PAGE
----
Thank you ... I imagine that it said one of these:
He paced like a lion.
He was pacing like a lion.
It means to walk back and forth, back and forth, like you see caged animals do. They are in enclosures that are much too small for them, and they are pacing (walking with determination) back and forth from one end of the cage to the other, initially in anger and frustration, looking for a way out.*
*At some point, in the real-world lion, I'm sure that anger and frustration resolve themselves into automatic behavior and the desire to be on the move.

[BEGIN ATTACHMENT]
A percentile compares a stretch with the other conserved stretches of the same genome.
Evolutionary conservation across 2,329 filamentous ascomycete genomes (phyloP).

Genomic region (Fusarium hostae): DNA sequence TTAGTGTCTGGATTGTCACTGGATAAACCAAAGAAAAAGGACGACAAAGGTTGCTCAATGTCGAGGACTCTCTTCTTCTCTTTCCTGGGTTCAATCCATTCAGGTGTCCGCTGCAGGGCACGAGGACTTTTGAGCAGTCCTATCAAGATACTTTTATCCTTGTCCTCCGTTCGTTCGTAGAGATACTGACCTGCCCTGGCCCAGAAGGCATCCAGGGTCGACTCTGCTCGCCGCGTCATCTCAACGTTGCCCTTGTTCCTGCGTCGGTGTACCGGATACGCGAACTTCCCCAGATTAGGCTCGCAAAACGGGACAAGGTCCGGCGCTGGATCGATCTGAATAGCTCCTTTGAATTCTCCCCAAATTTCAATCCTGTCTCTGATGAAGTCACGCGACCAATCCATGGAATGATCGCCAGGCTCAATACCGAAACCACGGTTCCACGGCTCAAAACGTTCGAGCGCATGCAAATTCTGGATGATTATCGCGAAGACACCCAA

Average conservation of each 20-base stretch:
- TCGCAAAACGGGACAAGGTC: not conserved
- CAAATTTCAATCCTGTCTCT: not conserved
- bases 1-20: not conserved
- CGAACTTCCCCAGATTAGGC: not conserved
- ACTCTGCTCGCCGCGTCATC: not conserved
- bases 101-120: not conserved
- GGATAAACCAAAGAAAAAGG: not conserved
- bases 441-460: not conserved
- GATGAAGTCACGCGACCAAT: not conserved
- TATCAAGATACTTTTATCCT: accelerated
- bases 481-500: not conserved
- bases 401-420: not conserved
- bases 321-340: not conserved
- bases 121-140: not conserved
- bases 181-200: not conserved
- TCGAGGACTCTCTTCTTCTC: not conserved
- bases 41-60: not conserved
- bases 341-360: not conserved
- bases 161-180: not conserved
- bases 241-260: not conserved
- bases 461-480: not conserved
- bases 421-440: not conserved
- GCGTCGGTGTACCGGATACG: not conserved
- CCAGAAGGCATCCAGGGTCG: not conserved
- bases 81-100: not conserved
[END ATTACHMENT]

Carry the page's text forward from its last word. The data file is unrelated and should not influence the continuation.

It could have said that Patton "was pacing like a caged lion" or that he "paced like a caged lion," but "was paced like a caged lion" would be terrible English.
The simile is to the behavior of caged cats that get bored in confinement. They walk—pace (verb)—back and forth in their cages, from one side to the other. You can look up "pace" in the WR dictionary. Be sure to look up the verb; "pace" is also a noun.